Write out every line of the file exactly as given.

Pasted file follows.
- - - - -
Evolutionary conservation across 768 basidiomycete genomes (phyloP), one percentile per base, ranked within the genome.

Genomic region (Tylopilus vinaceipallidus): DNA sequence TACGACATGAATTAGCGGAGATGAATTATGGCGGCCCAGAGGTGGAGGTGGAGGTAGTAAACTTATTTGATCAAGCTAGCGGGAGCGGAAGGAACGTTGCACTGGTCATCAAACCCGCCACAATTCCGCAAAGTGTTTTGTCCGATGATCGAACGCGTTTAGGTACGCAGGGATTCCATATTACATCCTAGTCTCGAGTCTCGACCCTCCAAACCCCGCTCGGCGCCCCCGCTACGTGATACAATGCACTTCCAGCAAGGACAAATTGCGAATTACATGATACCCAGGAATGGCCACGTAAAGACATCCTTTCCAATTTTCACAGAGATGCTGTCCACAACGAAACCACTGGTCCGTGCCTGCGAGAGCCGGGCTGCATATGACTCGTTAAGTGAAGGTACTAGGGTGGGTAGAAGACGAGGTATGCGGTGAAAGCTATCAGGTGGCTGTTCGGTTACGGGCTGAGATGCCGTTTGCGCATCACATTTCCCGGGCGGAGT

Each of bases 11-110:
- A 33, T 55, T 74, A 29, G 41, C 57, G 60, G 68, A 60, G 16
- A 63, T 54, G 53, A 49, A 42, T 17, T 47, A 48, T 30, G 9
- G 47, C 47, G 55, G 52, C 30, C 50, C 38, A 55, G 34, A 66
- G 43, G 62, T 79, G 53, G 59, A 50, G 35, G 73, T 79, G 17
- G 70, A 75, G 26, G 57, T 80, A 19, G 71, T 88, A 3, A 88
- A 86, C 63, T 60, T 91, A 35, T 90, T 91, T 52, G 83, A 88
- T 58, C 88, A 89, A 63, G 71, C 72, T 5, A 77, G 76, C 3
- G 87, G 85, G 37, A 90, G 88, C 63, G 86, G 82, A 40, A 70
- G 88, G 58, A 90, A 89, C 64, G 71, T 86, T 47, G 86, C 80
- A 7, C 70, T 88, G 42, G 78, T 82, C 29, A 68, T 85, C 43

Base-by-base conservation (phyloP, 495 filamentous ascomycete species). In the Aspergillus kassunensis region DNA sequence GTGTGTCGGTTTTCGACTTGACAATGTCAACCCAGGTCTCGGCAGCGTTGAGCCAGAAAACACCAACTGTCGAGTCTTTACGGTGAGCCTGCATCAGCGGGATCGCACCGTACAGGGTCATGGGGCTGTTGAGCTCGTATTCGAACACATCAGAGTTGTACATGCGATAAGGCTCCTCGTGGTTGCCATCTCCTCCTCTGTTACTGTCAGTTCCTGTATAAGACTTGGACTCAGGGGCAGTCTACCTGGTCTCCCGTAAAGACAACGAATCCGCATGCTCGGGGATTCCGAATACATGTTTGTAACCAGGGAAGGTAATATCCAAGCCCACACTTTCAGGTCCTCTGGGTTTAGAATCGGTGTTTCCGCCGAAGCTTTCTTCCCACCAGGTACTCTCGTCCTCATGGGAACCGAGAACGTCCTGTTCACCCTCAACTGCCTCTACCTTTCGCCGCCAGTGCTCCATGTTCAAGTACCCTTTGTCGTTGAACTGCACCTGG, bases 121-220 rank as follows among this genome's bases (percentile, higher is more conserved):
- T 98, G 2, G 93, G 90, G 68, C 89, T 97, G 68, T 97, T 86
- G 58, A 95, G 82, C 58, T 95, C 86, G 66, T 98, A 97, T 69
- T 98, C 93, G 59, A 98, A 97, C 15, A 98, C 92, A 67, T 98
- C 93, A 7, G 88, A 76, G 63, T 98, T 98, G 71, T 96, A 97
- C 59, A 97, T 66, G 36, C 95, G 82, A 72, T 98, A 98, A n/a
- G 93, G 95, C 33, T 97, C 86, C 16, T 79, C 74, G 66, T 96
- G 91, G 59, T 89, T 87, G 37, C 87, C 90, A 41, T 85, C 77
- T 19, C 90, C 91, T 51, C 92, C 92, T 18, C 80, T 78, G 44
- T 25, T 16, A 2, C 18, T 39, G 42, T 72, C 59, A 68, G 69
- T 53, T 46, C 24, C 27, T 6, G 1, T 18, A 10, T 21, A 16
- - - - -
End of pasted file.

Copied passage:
Evolutionary conservation across 768 basidiomycete genomes (phyloP), one percentile per base, ranked within the genome.

Genomic region (Tylopilus vinaceipallidus): DNA sequence TACGACATGAATTAGCGGAGATGAATTATGGCGGCCCAGAGGTGGAGGTGGAGGTAGTAAACTTATTTGATCAAGCTAGCGGGAGCGGAAGGAACGTTGCACTGGTCATCAAACCCGCCACAATTCCGCAAAGTGTTTTGTCCGATGATCGAACGCGTTTAGGTACGCAGGGATTCCATATTACATCCTAGTCTCGAGTCTCGACCCTCCAAACCCCGCTCGGCGCCCCCGCTACGTGATACAATGCACTTCCAGCAAGGACAAATTGCGAATTACATGATACCCAGGAATGGCCACGTAAAGACATCCTTTCCAATTTTCACAGAGATGCTGTCCACAACGAAACCACTGGTCCGTGCCTGCGAGAGCCGGGCTGCATATGACTCGTTAAGTGAAGGTACTAGGGTGGGTAGAAGACGAGGTATGCGGTGAAAGCTATCAGGTGGCTGTTCGGTTACGGGCTGAGATGCCGTTTGCGCATCACATTTCCCGGGCGGAGT

Each of bases 11-110:
- A 33, T 55, T 74, A 29, G 41, C 57, G 60, G 68, A 60, G 16
- A 63, T 54, G 53, A 49, A 42, T 17, T 47, A 48, T 30, G 9
- G 47, C 47, G 55, G 52, C 30, C 50, C 38, A 55, G 34, A 66
- G 43, G 62, T 79, G 53, G 59, A 50, G 35, G 73, T 79, G 17
- G 70, A 75, G 26, G 57, T 80, A 19, G 71, T 88, A 3, A 88
- A 86, C 63, T 60, T 91, A 35, T 90, T 91, T 52, G 83, A 88
- T 58, C 88, A 89, A 63, G 71, C 72, T 5, A 77, G 76, C 3
- G 87, G 85, G 37, A 90, G 88, C 63, G 86, G 82, A 40, A 70
- G 88, G 58, A 90, A 89, C 64, G 71, T 86, T 47, G 86, C 80
- A 7, C 70, T 88, G 42, G 78, T 82, C 29, A 68, T 85, C 43

Base-by-base conservation (phyloP, 495 filamentous ascomycete species). In the Aspergillus kassunensis region DNA sequence GTGTGTCGGTTTTCGACTTGACAATGTCAACCCAGGTCTCGGCAGCGTTGAGCCAGAAAACACCAACTGTCGAGTCTTTACGGTGAGCCTGCATCAGCGGGATCGCACCGTACAGGGTCATGGGGCTGTTGAGCTCGTATTCGAACACATCAGAGTTGTACATGCGATAAGGCTCCTCGTGGTTGCCATCTCCTCCTCTGTTACTGTCAGTTCCTGTATAAGACTTGGACTCAGGGGCAGTCTACCTGGTCTCCCGTAAAGACAACGAATCCGCATGCTCGGGGATTCCGAATACATGTTTGTAACCAGGGAAGGTAATATCCAAGCCCACACTTTCAGGTCCTCTGGGTTTAGAATCGGTGTTTCCGCCGAAGCTTTCTTCCCACCAGGTACTCTCGTCCTCATGGGAACCGAGAACGTCCTGTTCACCCTCAACTGCCTCTACCTTTCGCCGCCAGTGCTCCATGTTCAAGTACCCTTTGTCGTTGAACTGCACCTGG, bases 121-220 rank as follows among this genome's bases (percentile, higher is more conserved):
- T 98, G 2, G 93, G 90, G 68, C 89, T 97, G 68, T 97, T 86
- G 58, A 95, G 82, C 58, T 95, C 86, G 66, T 98, A 97, T 69
- T 98, C 93, G 59, A 98, A 97, C 15, A 98, C 92, A 67, T 98
- C 93, A 7, G 88, A 76, G 63, T 98, T 98, G 71, T 96, A 97
- C 59, A 97, T 66, G 36, C 95, G 82, A 72, T 98, A 98, A n/a
- G 93, G 95, C 33, T 97, C 86, C 16, T 79, C 74, G 66, T 96
- G 91, G 59, T 89, T 87, G 37, C 87, C 90, A 41, T 85, C 77
- T 19, C 90, C 91, T 51, C 92, C 92, T 18, C 80, T 78, G 44
- T 25, T 16, A 2, C 18, T 39, G 42, T 72, C 59, A 68, G 69
- T 53, T 46, C 24, C 27, T 6, G 1, T 18, A 10, T 21, A 16